Friday, July 30, 2021

Think outside of the box, teachers urged as Covid-19 shuts schools again

Teachers are frontliners too, battling Covid-19 in the field of education, says Teo Kok Seong.

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As parts of the country revert to various stages of lockdown amid spikes in daily Covid-19 numbers, an academic has urged educators to think outside of the box in coming up with innovative ways to continue teaching despite the frequent disruptions to school sessions.

Teo Kok Seong from Universiti Kebangsaan Malaysia said this could be done through the use of communicative technology or even through conventional methods such as maintaining some form of direct contact with students.

“It could also come in other physical forms, such as delivering lesson materials directly to students and retrieving those assignments,” Teo, a member of the Malaysian Education Development Plan Committee, told MalaysiaNow.

Earlier this week, the government said 298 schools in the Petaling district would be ordered to close until Oct 25 as the area had become a red zone for Covid-19 infections.

This came a day before the announcement that Selangor, Putrajaya, Kuala Lumpur and Sabah would be placed under conditional movement control order (CMCO) due to their increase in positive cases.

Labuan has since been placed under CMCO as well, with all schools closed until the end of the month.

Tens of thousands of students were forced to return to virtual classrooms, and while Teo acknowledges that online sessions are the best method to use during the pandemic period, he said educators could not rely solely on it.

“The most important thing now is that education should continue to be provided, even though conditions are unconducive.”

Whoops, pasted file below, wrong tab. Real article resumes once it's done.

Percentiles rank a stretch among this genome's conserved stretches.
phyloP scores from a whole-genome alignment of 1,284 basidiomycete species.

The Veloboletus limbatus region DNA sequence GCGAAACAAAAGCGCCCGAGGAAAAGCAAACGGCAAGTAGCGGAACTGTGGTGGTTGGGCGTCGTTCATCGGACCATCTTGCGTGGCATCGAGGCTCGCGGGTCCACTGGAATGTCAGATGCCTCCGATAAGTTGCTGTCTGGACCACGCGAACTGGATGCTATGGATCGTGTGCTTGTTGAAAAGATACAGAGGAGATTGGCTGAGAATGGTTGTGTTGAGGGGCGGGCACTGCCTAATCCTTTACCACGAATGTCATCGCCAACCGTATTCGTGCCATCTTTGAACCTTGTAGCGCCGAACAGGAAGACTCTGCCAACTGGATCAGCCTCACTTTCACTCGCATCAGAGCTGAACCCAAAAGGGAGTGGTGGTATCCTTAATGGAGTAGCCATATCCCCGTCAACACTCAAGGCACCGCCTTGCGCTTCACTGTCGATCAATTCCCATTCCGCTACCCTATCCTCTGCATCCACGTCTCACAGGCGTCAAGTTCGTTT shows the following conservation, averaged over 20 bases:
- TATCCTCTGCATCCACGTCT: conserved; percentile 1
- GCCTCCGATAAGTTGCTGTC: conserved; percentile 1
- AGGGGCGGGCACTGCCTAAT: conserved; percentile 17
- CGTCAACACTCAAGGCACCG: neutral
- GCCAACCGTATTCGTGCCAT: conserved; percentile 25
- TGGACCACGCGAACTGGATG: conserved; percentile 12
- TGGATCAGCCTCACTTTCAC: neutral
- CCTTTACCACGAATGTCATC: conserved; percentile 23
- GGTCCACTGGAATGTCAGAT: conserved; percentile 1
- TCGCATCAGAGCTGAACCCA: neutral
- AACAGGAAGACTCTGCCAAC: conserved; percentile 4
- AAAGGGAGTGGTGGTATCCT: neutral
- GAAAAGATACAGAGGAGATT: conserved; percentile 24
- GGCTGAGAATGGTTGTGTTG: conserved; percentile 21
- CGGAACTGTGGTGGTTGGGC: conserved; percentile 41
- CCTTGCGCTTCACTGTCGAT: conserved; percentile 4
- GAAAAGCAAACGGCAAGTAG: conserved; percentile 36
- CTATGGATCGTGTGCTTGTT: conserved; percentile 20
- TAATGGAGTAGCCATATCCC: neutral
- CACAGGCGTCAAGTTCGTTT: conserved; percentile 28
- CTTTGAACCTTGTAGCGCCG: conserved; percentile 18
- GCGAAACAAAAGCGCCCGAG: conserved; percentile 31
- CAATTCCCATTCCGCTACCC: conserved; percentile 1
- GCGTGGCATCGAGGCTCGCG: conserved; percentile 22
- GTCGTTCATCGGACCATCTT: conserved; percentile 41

Although activities such as delivering lesson materials to students would burden schools, he maintained that this was the best way to innovate learning as not all students had access to internet facilities or devices.

The Covid-19 virus, first detected in Malaysia early this year, has wreaked havoc on the economy as well as society, bringing normal daily routines such as going to work and school to a halt.

But Teo said it would be useless if teachers only worried about the impact of the pandemic on education without being willing to make sacrifices as well.

He told MalaysiaNow that educators, too, were considered frontline workers who would have to combat the virus in their particular sector.

“The most important thing now is that education should continue to be provided, even though conditions are unconducive.”

Parent Action Group for Education Malaysia chairman Noor Azimah Abdul Rahim said several issues need to be tackled in order to ensure that standards are still met in spite of the pandemic.

For one, she said, the government should allocate funds through the Malaysian Communications and Multimedia Commission to ensure adequate and accessible internet connection throughout the country.

The next would be to ensure that students at all levels have the necessary devices to participate in the online learning process.

“Who can bear the expense of the devices for those who can’t afford them?” she said.

But most importantly, she said, focus should be given to the teaching of core subjects, with twice the amount of class time devoted to these.

“Meanwhile, other teachers need to assist those who are handling core subjects,” she said.

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